This review was originally written for The Reviews Hub
Joe DiPietro’s F*cking Men originally premiered at the Finborough Theatre in 2009, before transferring to the King’s Head where it remained for nine record-breaking months, Phil Willmott’s production becoming the longest-running Off West End play ever. After that, it moved to the Arts Theatre in the West End, received its American premiere in Los Angeles, and was revived earlier this year back in its spiritual home at the King’s Head. Now, under the direction of Mark Barford, it has returned once again.
This latest incarnation, in an effort to make it more tour-friendly, has been stripped back and scaled down – the 10-strong cast has been whittled down to just three and the set has been brutally minimalised – but it remains a stirring, thoughtful, and lively piece of theatre. A piece of theatre, one suspects, ideally suited to the intimacy of the King’s Head.
Richard De Lisle, Harper James, and Haydn Whiteside all multirole impressively in 10 different, largely unconnected scenes, all but one of which involve some kind of sexual act between male characters. The audience peeks, voyeuristically, into a series of intimate moments, some tender, some not so much.
In the first, James and Whiteside play a soldier and an escort respectively, the former hesitantly propositioning the latter. In the next, James’ soldier has grown in confidence and hooks up with De Lisle’s tutor in a sauna. In the third, De Lisle’s tutor is persuaded into sleeping with a vivacious student, played by Whiteside. And so it progresses, each character appearing in two consecutive scenes, two different ‘hook-ups’.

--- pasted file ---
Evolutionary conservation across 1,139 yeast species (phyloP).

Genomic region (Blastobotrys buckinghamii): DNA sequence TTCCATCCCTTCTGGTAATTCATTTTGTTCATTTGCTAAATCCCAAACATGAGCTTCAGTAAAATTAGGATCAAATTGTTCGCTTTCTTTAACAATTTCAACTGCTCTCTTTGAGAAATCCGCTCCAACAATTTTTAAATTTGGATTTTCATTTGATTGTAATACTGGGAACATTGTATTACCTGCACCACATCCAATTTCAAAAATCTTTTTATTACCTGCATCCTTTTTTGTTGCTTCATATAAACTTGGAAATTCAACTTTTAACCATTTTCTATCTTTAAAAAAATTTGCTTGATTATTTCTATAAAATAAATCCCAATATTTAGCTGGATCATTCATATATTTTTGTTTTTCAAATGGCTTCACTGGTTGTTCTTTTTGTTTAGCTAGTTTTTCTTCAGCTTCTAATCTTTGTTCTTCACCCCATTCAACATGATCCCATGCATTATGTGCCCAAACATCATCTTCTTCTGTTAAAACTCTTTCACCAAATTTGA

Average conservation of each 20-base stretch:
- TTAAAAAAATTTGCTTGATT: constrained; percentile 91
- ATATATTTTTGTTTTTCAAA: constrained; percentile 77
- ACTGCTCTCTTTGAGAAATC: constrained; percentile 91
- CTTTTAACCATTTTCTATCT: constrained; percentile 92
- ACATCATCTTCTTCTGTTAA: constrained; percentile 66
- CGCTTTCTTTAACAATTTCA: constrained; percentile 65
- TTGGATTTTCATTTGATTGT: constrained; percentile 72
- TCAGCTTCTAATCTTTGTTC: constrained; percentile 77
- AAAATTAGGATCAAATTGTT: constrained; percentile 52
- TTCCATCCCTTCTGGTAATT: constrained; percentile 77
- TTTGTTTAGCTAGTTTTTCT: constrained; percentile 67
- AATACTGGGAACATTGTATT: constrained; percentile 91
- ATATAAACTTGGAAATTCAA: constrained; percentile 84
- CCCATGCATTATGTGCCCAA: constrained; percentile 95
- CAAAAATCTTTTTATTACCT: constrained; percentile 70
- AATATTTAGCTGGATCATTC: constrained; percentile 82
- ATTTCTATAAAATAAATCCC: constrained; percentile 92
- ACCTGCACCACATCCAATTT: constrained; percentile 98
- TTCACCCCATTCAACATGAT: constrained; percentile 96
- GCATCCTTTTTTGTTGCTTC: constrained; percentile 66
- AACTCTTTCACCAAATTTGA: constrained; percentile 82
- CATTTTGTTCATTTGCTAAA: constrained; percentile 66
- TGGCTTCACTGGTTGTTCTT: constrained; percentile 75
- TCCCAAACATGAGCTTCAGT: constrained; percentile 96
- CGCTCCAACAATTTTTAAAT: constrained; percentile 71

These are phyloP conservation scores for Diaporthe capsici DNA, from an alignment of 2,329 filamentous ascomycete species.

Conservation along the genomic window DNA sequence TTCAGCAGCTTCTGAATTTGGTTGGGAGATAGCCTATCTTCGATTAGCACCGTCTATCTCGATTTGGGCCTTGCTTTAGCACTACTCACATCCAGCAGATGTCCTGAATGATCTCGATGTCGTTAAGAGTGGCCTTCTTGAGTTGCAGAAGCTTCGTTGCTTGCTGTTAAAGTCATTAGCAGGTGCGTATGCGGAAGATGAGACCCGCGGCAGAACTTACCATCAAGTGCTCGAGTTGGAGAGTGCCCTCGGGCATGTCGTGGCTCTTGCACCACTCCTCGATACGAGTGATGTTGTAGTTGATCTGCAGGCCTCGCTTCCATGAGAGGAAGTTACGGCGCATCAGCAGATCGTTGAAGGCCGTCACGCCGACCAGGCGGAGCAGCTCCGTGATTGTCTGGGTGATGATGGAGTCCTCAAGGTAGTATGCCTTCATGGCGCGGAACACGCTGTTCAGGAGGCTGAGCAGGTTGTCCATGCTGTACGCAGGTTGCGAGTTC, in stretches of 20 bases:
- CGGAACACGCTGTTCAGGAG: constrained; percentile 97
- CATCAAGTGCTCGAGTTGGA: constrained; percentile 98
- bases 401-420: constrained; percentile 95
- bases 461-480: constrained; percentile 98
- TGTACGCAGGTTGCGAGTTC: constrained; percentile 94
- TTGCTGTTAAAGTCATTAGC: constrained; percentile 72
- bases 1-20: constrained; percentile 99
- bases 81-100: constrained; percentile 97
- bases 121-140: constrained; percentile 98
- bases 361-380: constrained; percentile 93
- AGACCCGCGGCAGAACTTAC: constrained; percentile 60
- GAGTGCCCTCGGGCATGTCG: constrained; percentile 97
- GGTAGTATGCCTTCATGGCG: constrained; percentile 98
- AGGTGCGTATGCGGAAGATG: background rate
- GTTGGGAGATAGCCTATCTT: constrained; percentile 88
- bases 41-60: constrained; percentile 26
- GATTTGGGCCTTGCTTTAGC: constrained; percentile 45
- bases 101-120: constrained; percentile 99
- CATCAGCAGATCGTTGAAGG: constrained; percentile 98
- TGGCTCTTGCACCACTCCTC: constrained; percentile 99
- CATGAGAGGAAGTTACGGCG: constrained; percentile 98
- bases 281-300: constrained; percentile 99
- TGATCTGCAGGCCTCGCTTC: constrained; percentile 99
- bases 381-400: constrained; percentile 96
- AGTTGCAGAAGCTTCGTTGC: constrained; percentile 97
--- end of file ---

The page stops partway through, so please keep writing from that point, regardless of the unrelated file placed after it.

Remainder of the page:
It is a structure unashamedly stolen from Arthur Schnitzler’s 1897 play La Ronde, and what it fails to provide in character development, it more than makes up for in the panoramic perspective it provides on the sexual relations of the gay community. The audience is presented with a host of individuals, each with their own dreams, their own problems, their own idiosyncrasies, and their own reasons for being there. It is testament to all three actors’ versatility that none of the characters bleed into one another, instead remaining entirely distinct throughout.
It is DiPietro’s writing that brings the piece to life, though. He has a gloriously sensitive touch and the structure of the piece allows him to really flaunt himself. Some scenes crackle with sexual tension, others are crammed full of sassy one-liners and withering put-downs. In truth, they do begin to become slightly formulaic, with one character attempting to entice the other in a variety of ways, but they are never anything less than engrossing.
The conflicts F*cking Men repeatedly returns to, the conflicts that characterise the gay experiences it represents – monogamy vs promiscuity, love vs lust, age vs youth – are all dealt with elegantly and with pleasing inconclusiveness. Although the play has understandably become something of a touchstone for LGBTQ+ theatre, it is worth noting that the issues it touches on have a universal significance as well. That is to say, one does not have to be gay to appreciate F*cking Men.
DiPietro’s play is a discussion piece more than anything else, and the only message that it really intends to convey – one that all can relate to – is summed up well by De Lisle’s mincing, Forster-quoting playwright character: human connection is all we really seek in such matters.